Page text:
|Monday June 6, 2011 |
Sleepless nights for the ulama
ANALYSIS By JOCELINE TAN
The aftermath of the PAS polls saw the ulama in retreat while the Erdogans filled the air with election talk and took pains to reassure the role of the ulama in the party.
PAS ulama Datuk Dr Haron Din was up there onstage among what his party president had described as “our election Cabinet”.
It was a crowded stage yet somehow, he looked quite alone. Dr Haron, renowned both as an Islamic preacher and spiritual healer, had campaigned quite openly in the mainstream media for the ulama in the party polls.
His campaign backfired and the stage was now quite evenly divided between the conservatives and the Erdogans, as the professionals and activists are better known.
Dr Haron looks serene and neatly dressed whatever the situation and it was quite impossible to read what was going through his mind as the party wrapped up its three-day muktamar after an eventful election.
Another leading figure among the conservative ulama, Datuk Harun Taib of Terengganu, was absent. His good friend Datuk Bakar Chik also from Terengganu, said Harun could not make it but did not offer any reason.
The election has been a setback for the conservative ulama clustered around Dr Haron and Harun and it was left to Dr Haron to try to explain his interaction with the mainstream media during the campaign.
He even brought along a copy of Sinar Harian to illustrate his argument.
His speech this year was in stark contrast to the one he made after the 2007 election when he did not hide his disdain of the Erdogans for their audacity in contesting the deputy president’s post.
Yesterday, he did not refer at all to the Erdogans who won – much less the new deputy president Mohamad Sabu. It was very telling of how the conservatives felt about the whole thing.
Nasharudin Mat Isa, who was toppled from his No 2 post, was also not around; he had apparently pleaded a prior engagement.
It was not a good day for the ulama. They had to endure the debaters’ criticism of Utusan Malaysia’s pro-ulama coverage which was an indirect critique of them.
Perhaps the only big ulama figure rejoicing in polls results is the party’s Mursyidul Am Datuk Nik Aziz Nik Mat.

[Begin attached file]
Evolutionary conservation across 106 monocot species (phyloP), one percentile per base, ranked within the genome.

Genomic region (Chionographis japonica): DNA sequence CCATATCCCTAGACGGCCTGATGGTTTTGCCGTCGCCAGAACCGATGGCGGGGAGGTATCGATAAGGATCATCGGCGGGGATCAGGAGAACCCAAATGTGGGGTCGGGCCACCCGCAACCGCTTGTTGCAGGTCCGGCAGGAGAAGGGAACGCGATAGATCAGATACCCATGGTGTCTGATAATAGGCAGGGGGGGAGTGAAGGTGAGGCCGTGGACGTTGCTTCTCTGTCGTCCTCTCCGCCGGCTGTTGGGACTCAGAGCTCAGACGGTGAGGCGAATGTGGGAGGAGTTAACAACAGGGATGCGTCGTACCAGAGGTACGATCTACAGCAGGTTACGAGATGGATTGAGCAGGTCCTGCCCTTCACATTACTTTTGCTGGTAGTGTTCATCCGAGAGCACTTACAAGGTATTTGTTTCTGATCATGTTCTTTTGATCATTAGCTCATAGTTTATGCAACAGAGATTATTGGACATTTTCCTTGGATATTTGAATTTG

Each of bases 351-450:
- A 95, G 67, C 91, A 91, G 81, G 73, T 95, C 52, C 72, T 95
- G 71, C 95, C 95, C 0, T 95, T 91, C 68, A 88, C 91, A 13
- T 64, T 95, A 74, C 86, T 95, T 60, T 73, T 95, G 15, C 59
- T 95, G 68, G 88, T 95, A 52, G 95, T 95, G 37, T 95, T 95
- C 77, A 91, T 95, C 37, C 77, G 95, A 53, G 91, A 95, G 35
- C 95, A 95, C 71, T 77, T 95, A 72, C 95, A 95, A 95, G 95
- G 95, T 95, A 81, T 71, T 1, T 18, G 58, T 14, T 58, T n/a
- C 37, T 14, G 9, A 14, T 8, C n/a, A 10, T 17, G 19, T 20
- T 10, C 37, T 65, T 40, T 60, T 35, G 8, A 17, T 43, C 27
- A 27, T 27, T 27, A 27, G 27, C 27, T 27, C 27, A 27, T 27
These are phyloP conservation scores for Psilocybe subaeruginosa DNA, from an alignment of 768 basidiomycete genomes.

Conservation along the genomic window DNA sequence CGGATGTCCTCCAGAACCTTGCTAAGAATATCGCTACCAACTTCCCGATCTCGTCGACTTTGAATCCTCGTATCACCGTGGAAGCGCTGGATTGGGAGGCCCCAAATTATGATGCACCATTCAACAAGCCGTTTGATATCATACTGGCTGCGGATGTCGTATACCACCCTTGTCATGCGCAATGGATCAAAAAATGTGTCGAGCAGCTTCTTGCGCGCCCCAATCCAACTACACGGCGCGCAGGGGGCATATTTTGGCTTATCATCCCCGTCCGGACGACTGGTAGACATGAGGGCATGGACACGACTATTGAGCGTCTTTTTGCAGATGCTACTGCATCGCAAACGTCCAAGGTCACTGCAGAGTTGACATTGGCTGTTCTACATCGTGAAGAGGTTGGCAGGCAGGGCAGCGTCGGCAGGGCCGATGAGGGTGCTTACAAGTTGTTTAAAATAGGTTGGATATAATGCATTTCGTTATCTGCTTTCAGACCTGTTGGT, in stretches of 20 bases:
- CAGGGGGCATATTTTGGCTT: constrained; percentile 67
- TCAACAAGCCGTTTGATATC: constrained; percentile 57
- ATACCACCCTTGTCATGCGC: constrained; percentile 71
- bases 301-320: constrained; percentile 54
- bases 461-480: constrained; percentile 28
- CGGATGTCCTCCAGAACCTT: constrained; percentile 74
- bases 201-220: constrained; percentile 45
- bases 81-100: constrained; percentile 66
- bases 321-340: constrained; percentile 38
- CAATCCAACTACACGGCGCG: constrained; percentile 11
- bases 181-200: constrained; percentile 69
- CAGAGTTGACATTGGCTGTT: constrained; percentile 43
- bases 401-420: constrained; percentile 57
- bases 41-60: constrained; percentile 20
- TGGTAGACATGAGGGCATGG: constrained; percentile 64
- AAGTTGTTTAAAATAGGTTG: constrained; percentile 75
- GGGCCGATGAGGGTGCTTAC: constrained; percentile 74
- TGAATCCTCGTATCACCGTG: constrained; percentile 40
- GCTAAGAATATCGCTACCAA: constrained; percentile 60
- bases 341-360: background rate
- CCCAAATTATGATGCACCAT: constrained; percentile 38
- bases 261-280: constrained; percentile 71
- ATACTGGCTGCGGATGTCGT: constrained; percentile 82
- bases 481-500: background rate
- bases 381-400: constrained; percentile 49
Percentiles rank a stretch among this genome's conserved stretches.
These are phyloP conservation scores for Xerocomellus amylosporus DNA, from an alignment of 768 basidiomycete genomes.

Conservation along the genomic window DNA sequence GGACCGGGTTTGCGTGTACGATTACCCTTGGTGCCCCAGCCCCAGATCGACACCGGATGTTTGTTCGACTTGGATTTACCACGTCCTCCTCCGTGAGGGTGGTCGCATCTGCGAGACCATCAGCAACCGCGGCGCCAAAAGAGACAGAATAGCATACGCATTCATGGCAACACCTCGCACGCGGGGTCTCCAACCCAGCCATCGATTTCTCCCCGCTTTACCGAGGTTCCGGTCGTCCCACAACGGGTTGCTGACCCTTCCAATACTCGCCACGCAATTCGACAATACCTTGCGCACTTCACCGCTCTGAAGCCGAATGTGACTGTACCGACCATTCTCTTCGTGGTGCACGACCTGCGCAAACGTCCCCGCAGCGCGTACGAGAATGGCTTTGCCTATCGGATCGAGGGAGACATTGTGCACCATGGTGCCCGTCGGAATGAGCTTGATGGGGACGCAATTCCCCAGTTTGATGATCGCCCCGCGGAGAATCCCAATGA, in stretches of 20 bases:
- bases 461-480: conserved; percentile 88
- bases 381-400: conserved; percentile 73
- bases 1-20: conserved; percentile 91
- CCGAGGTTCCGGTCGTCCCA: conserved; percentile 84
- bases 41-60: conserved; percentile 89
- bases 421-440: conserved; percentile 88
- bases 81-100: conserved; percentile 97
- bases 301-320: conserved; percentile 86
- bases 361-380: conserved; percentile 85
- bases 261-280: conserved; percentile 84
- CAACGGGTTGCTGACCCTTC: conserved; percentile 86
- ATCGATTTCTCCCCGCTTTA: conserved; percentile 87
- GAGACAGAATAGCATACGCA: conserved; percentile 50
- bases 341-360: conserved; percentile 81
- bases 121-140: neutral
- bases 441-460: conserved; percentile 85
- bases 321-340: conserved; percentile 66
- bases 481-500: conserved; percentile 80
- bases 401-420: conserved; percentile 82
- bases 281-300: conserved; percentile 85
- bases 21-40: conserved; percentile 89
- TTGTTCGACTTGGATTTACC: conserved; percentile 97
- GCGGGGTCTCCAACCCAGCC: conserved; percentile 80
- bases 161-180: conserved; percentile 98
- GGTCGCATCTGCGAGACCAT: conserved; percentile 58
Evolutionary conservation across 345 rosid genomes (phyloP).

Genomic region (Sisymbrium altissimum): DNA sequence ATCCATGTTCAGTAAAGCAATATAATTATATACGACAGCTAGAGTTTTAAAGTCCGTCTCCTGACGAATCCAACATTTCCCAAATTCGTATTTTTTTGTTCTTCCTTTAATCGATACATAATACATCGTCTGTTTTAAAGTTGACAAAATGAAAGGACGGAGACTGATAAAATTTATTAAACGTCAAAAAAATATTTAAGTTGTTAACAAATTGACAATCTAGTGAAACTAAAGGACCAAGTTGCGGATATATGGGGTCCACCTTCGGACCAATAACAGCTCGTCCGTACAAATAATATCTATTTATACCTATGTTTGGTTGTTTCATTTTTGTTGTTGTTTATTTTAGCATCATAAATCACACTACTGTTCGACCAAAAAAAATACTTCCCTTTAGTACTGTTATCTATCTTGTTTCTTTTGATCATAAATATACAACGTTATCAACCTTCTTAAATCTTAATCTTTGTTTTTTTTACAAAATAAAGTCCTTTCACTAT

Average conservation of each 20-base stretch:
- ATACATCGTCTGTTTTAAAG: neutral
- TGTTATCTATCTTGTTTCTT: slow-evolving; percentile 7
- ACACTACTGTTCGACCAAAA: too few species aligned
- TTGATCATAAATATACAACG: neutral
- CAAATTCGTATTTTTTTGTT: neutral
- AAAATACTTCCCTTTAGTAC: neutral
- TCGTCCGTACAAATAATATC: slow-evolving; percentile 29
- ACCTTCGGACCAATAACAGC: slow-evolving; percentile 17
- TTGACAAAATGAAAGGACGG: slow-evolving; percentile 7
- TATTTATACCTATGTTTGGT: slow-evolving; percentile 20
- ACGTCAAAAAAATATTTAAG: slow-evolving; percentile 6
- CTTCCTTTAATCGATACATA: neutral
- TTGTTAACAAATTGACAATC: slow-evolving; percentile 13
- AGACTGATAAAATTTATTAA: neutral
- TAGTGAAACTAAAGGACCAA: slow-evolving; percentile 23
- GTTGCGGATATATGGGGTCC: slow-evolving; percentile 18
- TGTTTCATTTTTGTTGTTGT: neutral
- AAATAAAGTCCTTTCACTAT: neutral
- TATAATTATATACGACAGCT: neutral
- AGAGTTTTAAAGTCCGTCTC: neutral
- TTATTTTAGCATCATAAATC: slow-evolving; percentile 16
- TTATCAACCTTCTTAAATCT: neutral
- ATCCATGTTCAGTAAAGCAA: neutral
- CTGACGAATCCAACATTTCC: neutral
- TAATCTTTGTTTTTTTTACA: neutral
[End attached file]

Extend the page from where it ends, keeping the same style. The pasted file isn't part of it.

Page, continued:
He attended the opening of the muktamar and was absent on the second day.
When he turned up briefly yesterday, the ever witty permanent spea-ker Abu Kassim Abdullah teasingly said that the elder man’s presence lent “cahaya and seri” (light and grace) to the gathering.
He had earlier singled out Nik Aziz for not standing up with everyone else to support one of the motions.
Abu Kassim’s wit is unparalleled; he is the only man in the party who can turn boring announcements of how much each division had dona- ted to the party into a laugh-your-head-off session.
He also described a debater with a bushy black beard and bulky turban as, wakil taliban. The man was actually from the Ipoh Barat division.
Nik Aziz had been the key speaker at a ceramah the night before when he gave his personal endorsement to Mohamad – or Mat Sabu – as the new deputy president even though he had endorsed Datuk Tuan Ibrahim Tuan Man who lost by a mere 21 votes.
As he put it in his classic folksy style: “We are thankful to have a deputy president who is hated by Umno.”
The new No. 2 has been portrayed as a “nightmare” for Umno and who will keep their enemies awake at night.
He has also been lauded as someone who would be able to make PAS more acceptable to the Chinese.
It is quite possible Mat Sabu is also a nightmare for the conservative ulama in his own party, who see this as the next step to a non-ulama vying for the presidency. They are also going to have sleepless nights.
The victors went to great lengths to emphasise their respect, reverence and even love for the ulama.
They stressed that they hoped to work closely with the ulama.
But the difference between the Erdogans and ulama was all too glaring, especially when the new vice-presidents (VPs) and deputy president took to the stage to address the gathering.
The two groups are a world apart in their approach and priorities.
The conservatives are not prepared to compromise their Islamic state goal while the Erdogans do not mind keeping their prime goal on the back-burner for short-term gains.
The Erdogans speak the practical language of politics. They understand the reality of politics and are tuned in to what the party needs to do to achieve its goals.
For instance, new vice-president Datuk Husam Musa said the party had to come up with a winning plan for the general election and all the three wings would have a role to play.
Husam lacks EQ but he is a serious and thinking politician and this came through clearly in his comeback speech. He showed why he deserved to rejoin the ranks of the vice-presidents.
A Malay professional helping out behind the scenes described the polls result as “situation driven”.
He said there was a crucial general election ahead and members were responding to what the party needed to face the polls.
If anything else, the PAS polls shows how hungry the party is to win the general election, so hungry that they are prepared to compromise on their party’s “Leadership by the Ulama” policy.
The results are also a wake-up call for the ulama.
Their place in this party which carries the name of their religion is guaranteed but they cannot assume members will go along with them on everything.
The ulama responded and said they would join the others in the Bersih march scheduled for next month.
Even PAS president Datuk Seri Abdul Hadi Awang took the cue and delivered one of his most political ad-journment speeches ever.
Malaysian politics in the last few years has been as unpredictable as Mother Nature and a stupendous thunderstorm began raging outside as Hadi’s speech drew to a close.
Hadi described the torrent as “hujan rahmat” (rain of blessings).
Hopefully, the “hujan rahmat” will also wash away some of the ill-feelings from the contest